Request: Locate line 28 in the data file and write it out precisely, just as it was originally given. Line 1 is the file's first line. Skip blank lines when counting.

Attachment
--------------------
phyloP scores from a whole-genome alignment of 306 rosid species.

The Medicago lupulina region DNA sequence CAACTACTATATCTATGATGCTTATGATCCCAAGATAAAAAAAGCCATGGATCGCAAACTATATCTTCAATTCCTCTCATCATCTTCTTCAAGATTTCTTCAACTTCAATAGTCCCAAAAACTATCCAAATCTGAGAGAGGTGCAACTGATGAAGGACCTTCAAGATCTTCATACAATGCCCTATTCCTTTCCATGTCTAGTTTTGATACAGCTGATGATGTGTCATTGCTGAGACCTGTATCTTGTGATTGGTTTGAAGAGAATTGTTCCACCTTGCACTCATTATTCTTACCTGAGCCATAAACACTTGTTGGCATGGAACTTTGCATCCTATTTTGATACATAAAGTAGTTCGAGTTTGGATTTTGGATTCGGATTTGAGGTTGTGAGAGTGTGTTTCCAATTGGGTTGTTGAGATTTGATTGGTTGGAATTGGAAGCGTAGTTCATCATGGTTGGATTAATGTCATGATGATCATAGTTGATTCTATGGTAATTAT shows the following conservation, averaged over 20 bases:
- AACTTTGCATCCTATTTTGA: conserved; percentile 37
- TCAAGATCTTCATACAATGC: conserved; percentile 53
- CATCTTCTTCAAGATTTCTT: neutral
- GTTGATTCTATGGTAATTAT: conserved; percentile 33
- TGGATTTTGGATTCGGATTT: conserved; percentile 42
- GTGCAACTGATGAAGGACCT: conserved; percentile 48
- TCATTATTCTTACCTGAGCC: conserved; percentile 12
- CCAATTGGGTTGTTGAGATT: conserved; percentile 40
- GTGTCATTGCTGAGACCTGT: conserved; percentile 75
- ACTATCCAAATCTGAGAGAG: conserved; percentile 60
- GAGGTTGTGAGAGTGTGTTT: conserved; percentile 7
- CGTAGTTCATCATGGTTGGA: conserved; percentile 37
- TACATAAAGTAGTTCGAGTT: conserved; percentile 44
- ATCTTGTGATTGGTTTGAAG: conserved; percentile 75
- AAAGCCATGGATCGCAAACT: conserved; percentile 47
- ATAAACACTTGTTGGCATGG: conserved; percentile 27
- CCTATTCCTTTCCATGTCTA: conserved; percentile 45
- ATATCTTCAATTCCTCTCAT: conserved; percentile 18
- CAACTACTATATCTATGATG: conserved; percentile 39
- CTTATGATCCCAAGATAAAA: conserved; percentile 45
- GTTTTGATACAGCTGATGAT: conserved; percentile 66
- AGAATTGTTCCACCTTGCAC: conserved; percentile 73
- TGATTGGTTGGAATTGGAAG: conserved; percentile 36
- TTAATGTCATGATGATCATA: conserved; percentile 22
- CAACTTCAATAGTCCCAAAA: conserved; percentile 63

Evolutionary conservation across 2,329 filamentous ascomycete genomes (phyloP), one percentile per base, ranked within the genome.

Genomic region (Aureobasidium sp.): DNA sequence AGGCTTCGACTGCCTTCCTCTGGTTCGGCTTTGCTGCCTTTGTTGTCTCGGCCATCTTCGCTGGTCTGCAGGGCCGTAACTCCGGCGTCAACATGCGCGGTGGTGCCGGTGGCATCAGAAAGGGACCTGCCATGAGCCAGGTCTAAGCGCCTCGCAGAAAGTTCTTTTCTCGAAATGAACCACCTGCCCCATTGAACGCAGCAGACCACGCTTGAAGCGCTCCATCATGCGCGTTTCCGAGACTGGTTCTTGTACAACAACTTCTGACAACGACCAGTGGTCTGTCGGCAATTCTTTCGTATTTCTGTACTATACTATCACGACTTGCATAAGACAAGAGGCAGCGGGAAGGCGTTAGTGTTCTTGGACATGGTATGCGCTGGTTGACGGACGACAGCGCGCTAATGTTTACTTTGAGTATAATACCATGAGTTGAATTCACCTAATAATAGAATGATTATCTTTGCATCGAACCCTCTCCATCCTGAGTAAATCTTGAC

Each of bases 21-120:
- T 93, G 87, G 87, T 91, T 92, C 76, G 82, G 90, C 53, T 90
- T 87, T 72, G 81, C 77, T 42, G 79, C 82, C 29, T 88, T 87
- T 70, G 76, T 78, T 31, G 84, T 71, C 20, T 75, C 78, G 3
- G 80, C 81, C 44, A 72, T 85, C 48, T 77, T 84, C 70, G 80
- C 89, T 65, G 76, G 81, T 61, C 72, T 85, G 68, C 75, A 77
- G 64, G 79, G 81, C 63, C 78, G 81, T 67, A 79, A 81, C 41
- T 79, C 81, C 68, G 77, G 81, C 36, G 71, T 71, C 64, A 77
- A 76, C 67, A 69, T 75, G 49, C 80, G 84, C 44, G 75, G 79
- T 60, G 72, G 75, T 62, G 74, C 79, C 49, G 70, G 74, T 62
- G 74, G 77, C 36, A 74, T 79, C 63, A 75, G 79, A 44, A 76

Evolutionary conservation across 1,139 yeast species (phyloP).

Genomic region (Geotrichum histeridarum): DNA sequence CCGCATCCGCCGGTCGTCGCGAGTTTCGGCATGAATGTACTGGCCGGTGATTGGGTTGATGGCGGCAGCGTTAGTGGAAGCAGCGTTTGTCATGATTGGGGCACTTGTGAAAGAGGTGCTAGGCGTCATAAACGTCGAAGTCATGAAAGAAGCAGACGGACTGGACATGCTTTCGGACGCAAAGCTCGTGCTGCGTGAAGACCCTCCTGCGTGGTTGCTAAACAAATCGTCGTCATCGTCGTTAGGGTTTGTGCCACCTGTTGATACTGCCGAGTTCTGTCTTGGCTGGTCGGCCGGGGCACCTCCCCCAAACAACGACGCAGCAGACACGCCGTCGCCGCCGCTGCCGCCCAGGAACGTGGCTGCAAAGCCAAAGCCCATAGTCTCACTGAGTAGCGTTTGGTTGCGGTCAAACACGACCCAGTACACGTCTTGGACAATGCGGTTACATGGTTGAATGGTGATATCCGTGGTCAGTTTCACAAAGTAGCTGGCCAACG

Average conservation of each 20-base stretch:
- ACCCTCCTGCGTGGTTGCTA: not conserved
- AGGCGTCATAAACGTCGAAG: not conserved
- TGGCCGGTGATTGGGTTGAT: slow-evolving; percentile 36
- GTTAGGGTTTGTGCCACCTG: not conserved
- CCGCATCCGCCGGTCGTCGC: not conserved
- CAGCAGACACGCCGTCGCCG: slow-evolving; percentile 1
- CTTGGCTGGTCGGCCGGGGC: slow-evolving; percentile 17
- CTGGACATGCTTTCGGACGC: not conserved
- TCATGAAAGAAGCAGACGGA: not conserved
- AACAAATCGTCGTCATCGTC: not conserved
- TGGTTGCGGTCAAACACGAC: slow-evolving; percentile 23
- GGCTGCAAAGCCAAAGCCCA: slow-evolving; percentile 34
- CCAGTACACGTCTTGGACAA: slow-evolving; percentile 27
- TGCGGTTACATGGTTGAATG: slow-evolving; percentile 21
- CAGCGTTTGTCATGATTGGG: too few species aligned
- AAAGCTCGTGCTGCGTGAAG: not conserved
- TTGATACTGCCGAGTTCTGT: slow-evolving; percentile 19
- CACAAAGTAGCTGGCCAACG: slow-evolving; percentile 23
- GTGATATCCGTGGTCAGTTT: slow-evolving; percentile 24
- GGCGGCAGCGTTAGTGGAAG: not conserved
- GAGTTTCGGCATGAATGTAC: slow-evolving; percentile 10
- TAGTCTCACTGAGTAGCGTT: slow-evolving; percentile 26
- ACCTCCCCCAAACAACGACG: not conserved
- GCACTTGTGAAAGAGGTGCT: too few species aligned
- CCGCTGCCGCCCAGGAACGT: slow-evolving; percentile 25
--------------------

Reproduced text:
Evolutionary conservation across 2,329 filamentous ascomycete genomes (phyloP), one percentile per base, ranked within the genome.